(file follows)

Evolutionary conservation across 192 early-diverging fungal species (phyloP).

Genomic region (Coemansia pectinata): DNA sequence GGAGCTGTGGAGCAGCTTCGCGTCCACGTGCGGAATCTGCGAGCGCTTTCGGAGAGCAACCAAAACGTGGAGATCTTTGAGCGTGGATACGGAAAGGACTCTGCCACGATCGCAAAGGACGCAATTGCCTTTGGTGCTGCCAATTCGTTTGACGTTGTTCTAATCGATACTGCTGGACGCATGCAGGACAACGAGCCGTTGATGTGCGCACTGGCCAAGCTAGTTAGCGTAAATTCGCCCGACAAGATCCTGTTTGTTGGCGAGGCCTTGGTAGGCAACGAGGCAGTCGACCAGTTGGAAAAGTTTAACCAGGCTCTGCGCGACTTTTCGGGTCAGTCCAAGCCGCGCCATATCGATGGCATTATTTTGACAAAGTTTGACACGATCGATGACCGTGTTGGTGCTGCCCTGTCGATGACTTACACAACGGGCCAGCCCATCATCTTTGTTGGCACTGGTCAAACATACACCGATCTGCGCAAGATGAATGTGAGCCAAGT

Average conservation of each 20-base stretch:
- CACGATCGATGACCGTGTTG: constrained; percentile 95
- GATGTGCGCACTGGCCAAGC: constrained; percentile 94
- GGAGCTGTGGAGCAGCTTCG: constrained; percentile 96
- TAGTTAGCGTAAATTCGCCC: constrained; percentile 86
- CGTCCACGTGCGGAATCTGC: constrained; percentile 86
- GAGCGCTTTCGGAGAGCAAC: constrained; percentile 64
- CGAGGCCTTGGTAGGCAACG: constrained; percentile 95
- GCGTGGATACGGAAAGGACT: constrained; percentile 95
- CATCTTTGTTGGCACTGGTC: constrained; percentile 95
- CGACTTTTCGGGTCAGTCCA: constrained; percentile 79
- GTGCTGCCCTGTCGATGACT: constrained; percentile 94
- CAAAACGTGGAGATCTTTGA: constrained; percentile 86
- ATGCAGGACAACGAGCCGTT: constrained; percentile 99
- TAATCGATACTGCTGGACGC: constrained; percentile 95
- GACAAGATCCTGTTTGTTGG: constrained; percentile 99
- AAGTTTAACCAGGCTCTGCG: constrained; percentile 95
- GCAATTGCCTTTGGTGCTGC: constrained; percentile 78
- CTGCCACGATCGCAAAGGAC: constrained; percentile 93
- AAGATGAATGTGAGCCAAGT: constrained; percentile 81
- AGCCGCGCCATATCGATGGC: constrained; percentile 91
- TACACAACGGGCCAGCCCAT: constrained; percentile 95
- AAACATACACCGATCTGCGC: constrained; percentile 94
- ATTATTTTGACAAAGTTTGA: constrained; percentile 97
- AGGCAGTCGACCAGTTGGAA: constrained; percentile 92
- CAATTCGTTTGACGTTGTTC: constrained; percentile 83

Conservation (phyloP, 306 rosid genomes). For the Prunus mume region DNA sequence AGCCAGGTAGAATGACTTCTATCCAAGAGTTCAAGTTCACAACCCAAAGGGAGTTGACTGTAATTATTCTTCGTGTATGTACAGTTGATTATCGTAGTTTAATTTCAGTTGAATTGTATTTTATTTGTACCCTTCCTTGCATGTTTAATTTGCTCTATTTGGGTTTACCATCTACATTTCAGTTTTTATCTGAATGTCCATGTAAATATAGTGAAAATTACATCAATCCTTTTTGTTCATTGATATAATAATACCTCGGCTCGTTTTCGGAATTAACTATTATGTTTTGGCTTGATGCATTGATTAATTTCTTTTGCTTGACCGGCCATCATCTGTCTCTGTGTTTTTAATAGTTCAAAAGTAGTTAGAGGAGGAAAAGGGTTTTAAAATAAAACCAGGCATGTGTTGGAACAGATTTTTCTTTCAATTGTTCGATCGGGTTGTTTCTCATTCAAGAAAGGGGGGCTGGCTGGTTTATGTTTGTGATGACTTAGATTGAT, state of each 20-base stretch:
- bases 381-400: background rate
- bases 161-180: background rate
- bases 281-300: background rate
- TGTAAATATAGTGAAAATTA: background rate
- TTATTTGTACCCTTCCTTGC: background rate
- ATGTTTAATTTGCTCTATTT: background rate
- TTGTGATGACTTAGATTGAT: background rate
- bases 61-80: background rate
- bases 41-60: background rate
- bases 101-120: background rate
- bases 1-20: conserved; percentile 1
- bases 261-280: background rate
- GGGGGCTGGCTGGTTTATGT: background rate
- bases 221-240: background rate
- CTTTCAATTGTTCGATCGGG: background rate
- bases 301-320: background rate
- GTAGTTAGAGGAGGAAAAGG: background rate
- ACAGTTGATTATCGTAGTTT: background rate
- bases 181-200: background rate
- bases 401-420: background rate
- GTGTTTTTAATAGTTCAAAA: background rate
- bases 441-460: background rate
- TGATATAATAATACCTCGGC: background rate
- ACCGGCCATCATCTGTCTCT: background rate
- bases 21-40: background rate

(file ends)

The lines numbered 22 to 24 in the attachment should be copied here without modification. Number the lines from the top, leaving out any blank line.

- AAGATGAATGTGAGCCAAGT: constrained; percentile 81
- AGCCGCGCCATATCGATGGC: constrained; percentile 91
- TACACAACGGGCCAGCCCAT: constrained; percentile 95